Not only can the hot weather in summer be uncomfortable for you, but it can also be dangerous for your dog.
Making sure you know how to help your pooch cool down when the temperatures rise is important for their happiness and their health, so here’s what you need to know about looking after your dog in the summer.
Signs of heatstroke in dogs
Dogs don’t tolerate heat as well as humans do as they can’t sweat through their skin. Instead, they rely on panting and releasing heat through their nose and paw pads to cool themselves down and regulate their temperature. This means they are at a greater risk of heatstroke.
When dogs are not able to regulate their temperature and keep it at a comfortable level, they can develop heatstroke. This can become fatal within minutes.
Signs of heatstroke include:
- High body temperature
- Collapsing or staggering
- Signs of confusion
- Heavy panting
- Excessive drooling
- Racing heart
If your dog displays these symptoms, you should get them urgent treatment immediately. However, once you notice the signs, the damage is often done so it is better to ensure you are taking preventative measures.
Dogs and hot cars
Cars can become hot incredibly quickly, even with a window cracked open or when it doesn’t feel particularly hot outside. If the temperature outside is 22°C, the temperature inside a car can reach 47°C within an hour.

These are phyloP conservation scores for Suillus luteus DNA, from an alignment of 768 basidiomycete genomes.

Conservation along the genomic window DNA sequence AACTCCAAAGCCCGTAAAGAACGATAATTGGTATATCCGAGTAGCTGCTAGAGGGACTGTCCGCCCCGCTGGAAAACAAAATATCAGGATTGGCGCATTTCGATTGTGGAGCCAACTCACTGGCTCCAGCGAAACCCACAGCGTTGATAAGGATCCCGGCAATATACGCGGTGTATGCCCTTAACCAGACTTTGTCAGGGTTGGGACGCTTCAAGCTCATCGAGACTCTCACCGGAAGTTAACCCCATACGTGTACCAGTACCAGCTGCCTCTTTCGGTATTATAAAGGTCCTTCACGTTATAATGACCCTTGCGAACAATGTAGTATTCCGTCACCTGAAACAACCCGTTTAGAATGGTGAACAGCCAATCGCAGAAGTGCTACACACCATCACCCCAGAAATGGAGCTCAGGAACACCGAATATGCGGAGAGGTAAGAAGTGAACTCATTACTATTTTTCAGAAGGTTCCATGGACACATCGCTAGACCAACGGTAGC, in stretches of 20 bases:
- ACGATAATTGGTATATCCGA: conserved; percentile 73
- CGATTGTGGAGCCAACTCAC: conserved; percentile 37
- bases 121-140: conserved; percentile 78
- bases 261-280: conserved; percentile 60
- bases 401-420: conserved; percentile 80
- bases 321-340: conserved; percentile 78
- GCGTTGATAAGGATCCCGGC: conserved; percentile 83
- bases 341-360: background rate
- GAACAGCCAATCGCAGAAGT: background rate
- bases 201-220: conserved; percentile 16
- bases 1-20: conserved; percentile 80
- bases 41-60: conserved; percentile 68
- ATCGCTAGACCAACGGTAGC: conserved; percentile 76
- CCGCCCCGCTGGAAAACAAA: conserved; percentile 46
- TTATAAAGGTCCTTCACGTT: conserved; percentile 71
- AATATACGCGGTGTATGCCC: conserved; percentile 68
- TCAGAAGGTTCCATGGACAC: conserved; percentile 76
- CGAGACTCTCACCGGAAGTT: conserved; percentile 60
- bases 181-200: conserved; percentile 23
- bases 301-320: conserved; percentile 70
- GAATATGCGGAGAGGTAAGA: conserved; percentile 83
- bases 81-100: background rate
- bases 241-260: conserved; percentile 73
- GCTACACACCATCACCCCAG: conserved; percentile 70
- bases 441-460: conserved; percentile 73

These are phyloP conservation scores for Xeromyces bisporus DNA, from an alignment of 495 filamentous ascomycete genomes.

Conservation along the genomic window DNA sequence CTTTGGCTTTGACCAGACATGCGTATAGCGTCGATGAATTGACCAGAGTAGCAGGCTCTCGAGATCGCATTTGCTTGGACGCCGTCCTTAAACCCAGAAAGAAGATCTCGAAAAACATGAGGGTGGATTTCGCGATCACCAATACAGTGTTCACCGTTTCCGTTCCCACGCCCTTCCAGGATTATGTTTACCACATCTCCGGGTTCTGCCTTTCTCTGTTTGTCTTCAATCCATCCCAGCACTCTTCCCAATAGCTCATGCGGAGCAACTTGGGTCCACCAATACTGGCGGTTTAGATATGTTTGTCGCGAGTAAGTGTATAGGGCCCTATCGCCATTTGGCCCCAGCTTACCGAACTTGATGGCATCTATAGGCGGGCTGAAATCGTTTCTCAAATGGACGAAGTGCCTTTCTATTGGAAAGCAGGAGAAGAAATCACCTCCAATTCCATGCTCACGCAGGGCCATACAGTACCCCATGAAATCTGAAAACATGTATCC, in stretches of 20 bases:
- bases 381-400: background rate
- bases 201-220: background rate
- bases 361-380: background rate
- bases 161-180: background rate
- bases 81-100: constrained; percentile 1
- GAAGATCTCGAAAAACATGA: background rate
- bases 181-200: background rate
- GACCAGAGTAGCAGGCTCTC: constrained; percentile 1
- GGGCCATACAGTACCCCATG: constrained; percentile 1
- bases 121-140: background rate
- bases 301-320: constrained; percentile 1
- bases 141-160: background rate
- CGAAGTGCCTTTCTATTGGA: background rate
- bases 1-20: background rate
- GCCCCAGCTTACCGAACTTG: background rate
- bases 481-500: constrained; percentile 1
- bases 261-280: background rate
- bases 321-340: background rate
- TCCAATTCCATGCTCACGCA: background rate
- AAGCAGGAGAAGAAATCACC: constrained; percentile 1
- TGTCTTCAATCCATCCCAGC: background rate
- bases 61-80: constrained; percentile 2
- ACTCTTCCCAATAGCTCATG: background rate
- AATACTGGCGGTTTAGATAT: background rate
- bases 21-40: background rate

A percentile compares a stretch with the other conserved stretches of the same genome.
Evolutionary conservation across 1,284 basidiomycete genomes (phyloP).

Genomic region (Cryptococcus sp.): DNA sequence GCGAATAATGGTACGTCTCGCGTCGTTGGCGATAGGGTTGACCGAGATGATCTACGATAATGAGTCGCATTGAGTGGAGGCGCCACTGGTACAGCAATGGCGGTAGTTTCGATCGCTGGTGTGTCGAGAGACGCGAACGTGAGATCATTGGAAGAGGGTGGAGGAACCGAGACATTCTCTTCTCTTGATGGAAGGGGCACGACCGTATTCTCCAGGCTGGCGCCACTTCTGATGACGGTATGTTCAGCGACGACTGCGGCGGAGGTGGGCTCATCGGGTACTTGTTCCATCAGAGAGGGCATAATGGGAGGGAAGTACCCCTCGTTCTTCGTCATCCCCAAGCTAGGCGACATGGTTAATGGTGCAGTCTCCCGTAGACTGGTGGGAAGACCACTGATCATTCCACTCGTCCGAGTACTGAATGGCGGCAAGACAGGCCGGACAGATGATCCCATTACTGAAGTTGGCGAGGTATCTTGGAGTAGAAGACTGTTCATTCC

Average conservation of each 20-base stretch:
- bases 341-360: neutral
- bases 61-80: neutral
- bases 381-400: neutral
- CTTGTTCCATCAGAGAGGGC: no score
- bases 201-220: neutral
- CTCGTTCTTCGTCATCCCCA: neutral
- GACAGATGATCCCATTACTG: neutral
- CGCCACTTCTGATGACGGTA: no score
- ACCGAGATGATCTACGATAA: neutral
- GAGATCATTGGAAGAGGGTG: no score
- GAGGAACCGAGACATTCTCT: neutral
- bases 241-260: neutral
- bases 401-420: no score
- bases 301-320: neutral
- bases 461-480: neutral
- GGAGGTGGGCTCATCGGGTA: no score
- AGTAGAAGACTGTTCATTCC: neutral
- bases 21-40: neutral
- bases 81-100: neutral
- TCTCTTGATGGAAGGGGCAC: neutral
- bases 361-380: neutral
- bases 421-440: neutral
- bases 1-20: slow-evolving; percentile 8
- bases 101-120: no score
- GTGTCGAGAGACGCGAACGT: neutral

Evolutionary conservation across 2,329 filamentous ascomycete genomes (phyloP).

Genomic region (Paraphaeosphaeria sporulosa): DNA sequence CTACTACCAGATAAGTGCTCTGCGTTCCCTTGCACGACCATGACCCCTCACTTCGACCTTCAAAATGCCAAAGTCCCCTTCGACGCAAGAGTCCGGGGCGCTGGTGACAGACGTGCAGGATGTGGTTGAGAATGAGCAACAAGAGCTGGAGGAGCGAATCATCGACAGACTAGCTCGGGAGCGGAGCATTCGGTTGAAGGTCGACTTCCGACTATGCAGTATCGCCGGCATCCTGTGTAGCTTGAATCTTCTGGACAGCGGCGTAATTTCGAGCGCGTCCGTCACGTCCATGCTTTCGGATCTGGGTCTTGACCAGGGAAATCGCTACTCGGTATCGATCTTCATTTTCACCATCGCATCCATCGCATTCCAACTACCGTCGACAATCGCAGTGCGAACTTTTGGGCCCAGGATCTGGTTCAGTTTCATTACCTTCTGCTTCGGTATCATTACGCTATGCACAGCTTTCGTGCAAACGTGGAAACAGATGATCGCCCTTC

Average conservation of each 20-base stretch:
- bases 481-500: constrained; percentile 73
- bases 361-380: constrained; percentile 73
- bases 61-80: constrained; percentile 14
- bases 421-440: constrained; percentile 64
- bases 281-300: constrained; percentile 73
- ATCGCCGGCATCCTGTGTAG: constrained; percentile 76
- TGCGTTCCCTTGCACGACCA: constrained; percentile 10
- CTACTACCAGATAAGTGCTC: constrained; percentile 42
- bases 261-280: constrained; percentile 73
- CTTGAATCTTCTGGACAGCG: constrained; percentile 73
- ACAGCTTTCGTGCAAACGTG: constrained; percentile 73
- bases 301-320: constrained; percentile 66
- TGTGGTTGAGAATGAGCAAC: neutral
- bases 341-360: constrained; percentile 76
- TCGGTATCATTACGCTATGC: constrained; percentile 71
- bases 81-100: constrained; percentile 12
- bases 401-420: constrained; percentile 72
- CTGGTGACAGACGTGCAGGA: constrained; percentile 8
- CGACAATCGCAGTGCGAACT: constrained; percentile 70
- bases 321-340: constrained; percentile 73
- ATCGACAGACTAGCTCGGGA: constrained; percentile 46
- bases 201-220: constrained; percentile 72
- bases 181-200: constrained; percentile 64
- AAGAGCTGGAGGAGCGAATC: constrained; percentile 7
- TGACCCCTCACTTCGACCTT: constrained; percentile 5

This is why you should never leave a dog in the car, even for just a few minutes. Doing so can leave them to overheat and develop heatstroke incredibly quickly.
If you spot a dog in distress in a car on a hot day, you should call the police using 999 as it is classed as an emergency. The police will advise you what to do. You should never break into a car to free a dog without proper justification as this can be classed as criminal damage.
Walking your dog in summer
Your dog needs regular exercise, but walking them when it is hot can lead to heatstroke or burnt paws. When temperatures are rising, you may need to change your routine to ensure you’re walking when it’s cooler.
Taking your dog out early in the morning or in the evening when it’s cooler is the best option. You should also check that the pavement isn’t too hot for them, as this can hurt their paw pads. Check the pavement by putting your hand on it for five seconds, if it’s too hot for you, it will be too hot for them.
You should also lookout for signs of burned pads, including:
- Limping or refusing to walk
- Licking or chewing their feet
- Pads being a darker colour
- Missing part of a pad
- Blisters or redness
If you spot any of these signs, you should take your dog to your vet to be checked over.
Keeping dogs cool in summer
It isn’t just being inside hot cars that can put dogs at risk of heatstroke. If they cannot cool down – even if they are in your house or garden – they can become very ill. Luckily, there are plenty of things you can do to keep your dog cool and comfortable during the summer months:
- Make sure your dog can access clean water at all times, including when you are walking them.
- Provide them with access to a shaded area so they can avoid direct sunlight if they get too hot.
- Circulate cool air by setting up a fan near their favourite spot.
- Lay down damp towels or blankets for your dog to lie on or get them a cooling mat.
- If they are in the garden, set up a paddling pool in the shade for them.
- Apply dog-friendly suncream to sensitive areas – like their nose, lips, tips of their ears and belly – to protect them from the sun. Do not use human suncream as this can be toxic.